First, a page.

The Federal and Dental Vision Insurance Program carries some special provisions of interest to late career employees and retirees that make the offerings worth a look even beyond their potential for filling in troublesome gaps in FEHB health insurance coverage.
For example, all annuitants are eligible for FEDVIP regardless of their eligibility for FEHB. This benefits retirees who for various reasons are not eligible for FEHB—for example, because they did not have FEHB for the five years before retirement, because they dropped FEHB after retirement, or because they took discontinued service retirement that made them ineligible for FEHB. Those separated with eligibility for a deferred annuity are not eligible for FEDVIP.
Individuals need not be enrolled in FEDVIP five years before retiring to continue enrollment into retirement. There is no service requirement as there is with FEHB and FEGLI.
However, active employees pay premiums with pre-tax money, although annuitants may not. That effectively makes FEDVIP more expensive in retirement than during active service, in the same way that FEHB becomes more expensive.
The relationship between the two programs also is worth bearing in mind. FEDVIP benefits are offered through several health insurance carriers chosen by the OPM, some of them part of or affiliated with FEHB carriers. However, it is not necessary to choose a vision or dental plan offered by an FEHB carrier in which the employee is enrolled. Carriers under the program are secondary payors and are responsible for coordination of benefits with FEHB plans, which will provide primary benefits. For example, if a procedure cost $100 and the FEHB plan covers $25 of that, the FEDVIP carrier would pay on the remaining $75, at whatever rate it pays. In general, for those in that situation, officials advise that it would be wise to use the FEHB plan’s in-network provider, assuming that a provider is not in both networks.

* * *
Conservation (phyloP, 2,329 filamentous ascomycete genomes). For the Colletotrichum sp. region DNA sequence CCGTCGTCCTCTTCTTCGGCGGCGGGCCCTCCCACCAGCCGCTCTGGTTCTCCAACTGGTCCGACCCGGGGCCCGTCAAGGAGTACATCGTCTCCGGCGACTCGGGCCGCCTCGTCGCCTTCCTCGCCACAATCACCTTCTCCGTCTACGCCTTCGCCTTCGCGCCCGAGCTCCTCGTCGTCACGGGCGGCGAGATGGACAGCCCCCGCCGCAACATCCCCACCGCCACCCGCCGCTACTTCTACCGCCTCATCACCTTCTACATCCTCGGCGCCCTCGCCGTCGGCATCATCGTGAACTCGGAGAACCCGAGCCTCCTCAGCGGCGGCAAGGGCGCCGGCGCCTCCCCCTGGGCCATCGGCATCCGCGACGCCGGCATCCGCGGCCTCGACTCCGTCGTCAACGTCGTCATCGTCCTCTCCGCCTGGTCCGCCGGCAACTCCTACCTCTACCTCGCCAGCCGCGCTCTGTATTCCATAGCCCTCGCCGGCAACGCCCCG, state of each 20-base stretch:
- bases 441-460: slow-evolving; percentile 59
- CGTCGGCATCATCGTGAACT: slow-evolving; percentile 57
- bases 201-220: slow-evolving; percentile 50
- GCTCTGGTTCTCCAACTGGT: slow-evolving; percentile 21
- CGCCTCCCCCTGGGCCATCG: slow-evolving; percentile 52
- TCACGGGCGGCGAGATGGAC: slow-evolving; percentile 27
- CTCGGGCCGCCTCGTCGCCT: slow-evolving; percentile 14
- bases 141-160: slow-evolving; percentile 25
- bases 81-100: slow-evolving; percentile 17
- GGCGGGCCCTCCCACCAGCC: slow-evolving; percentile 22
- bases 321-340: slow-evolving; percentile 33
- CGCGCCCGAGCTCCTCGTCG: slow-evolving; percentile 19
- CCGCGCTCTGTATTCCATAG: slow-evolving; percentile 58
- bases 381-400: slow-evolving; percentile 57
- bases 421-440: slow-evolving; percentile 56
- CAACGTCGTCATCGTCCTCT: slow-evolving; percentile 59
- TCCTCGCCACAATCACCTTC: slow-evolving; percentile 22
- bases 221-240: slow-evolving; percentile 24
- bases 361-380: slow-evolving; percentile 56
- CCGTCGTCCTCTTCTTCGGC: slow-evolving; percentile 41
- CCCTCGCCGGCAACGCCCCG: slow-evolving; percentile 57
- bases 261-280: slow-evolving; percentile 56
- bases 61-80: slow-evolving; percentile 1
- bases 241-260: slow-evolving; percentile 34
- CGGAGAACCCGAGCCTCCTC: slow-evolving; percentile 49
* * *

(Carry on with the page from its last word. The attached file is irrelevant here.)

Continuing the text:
An eligible individual may enroll in a benefits plan for self-only, self and family, or self plus one (the “one” must be someone who would be eligible for coverage as an FEHB family member, such as the minor child of a single parent). This provision also could be of special interest to married older employees and annuitants, many of whom no longer have children who qualify for FEHB family coverage. Rather than taking out dental and/or vision coverage at family rates for just themselves and their spouses, both of them can be covered at the self plus one rate, which is lower than the family rate.